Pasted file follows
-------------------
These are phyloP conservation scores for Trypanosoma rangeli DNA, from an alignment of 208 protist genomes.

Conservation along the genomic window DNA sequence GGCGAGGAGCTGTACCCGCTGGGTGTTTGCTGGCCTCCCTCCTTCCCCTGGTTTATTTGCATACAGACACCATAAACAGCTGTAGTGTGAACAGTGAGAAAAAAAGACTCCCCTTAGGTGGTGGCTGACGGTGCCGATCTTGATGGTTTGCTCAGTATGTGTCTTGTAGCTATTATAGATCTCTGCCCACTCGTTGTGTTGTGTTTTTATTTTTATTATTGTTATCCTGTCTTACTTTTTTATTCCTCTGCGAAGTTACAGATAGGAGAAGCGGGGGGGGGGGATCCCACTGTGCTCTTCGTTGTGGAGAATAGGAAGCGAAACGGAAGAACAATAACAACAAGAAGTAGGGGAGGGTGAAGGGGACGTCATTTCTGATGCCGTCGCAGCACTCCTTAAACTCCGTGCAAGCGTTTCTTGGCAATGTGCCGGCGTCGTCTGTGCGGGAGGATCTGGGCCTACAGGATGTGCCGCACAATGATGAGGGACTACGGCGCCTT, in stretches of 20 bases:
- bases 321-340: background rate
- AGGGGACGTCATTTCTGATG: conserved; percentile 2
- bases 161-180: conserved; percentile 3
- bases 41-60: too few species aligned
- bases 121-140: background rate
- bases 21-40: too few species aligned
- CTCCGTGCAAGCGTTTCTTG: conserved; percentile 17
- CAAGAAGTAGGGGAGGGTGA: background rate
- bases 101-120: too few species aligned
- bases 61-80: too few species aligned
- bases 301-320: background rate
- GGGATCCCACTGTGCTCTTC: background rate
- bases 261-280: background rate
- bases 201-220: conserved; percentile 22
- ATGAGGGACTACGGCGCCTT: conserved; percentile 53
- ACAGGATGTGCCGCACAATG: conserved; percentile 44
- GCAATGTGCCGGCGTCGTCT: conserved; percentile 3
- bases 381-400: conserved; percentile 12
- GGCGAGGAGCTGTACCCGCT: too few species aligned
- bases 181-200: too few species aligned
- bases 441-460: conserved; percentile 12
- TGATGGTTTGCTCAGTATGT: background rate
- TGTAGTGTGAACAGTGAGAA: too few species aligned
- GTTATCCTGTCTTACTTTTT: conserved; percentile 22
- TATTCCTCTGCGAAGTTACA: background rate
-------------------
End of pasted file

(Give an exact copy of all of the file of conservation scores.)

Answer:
These are phyloP conservation scores for Trypanosoma rangeli DNA, from an alignment of 208 protist genomes.

Conservation along the genomic window DNA sequence GGCGAGGAGCTGTACCCGCTGGGTGTTTGCTGGCCTCCCTCCTTCCCCTGGTTTATTTGCATACAGACACCATAAACAGCTGTAGTGTGAACAGTGAGAAAAAAAGACTCCCCTTAGGTGGTGGCTGACGGTGCCGATCTTGATGGTTTGCTCAGTATGTGTCTTGTAGCTATTATAGATCTCTGCCCACTCGTTGTGTTGTGTTTTTATTTTTATTATTGTTATCCTGTCTTACTTTTTTATTCCTCTGCGAAGTTACAGATAGGAGAAGCGGGGGGGGGGGATCCCACTGTGCTCTTCGTTGTGGAGAATAGGAAGCGAAACGGAAGAACAATAACAACAAGAAGTAGGGGAGGGTGAAGGGGACGTCATTTCTGATGCCGTCGCAGCACTCCTTAAACTCCGTGCAAGCGTTTCTTGGCAATGTGCCGGCGTCGTCTGTGCGGGAGGATCTGGGCCTACAGGATGTGCCGCACAATGATGAGGGACTACGGCGCCTT, in stretches of 20 bases:
- bases 321-340: background rate
- AGGGGACGTCATTTCTGATG: conserved; percentile 2
- bases 161-180: conserved; percentile 3
- bases 41-60: too few species aligned
- bases 121-140: background rate
- bases 21-40: too few species aligned
- CTCCGTGCAAGCGTTTCTTG: conserved; percentile 17
- CAAGAAGTAGGGGAGGGTGA: background rate
- bases 101-120: too few species aligned
- bases 61-80: too few species aligned
- bases 301-320: background rate
- GGGATCCCACTGTGCTCTTC: background rate
- bases 261-280: background rate
- bases 201-220: conserved; percentile 22
- ATGAGGGACTACGGCGCCTT: conserved; percentile 53
- ACAGGATGTGCCGCACAATG: conserved; percentile 44
- GCAATGTGCCGGCGTCGTCT: conserved; percentile 3
- bases 381-400: conserved; percentile 12
- GGCGAGGAGCTGTACCCGCT: too few species aligned
- bases 181-200: too few species aligned
- bases 441-460: conserved; percentile 12
- TGATGGTTTGCTCAGTATGT: background rate
- TGTAGTGTGAACAGTGAGAA: too few species aligned
- GTTATCCTGTCTTACTTTTT: conserved; percentile 22
- TATTCCTCTGCGAAGTTACA: background rate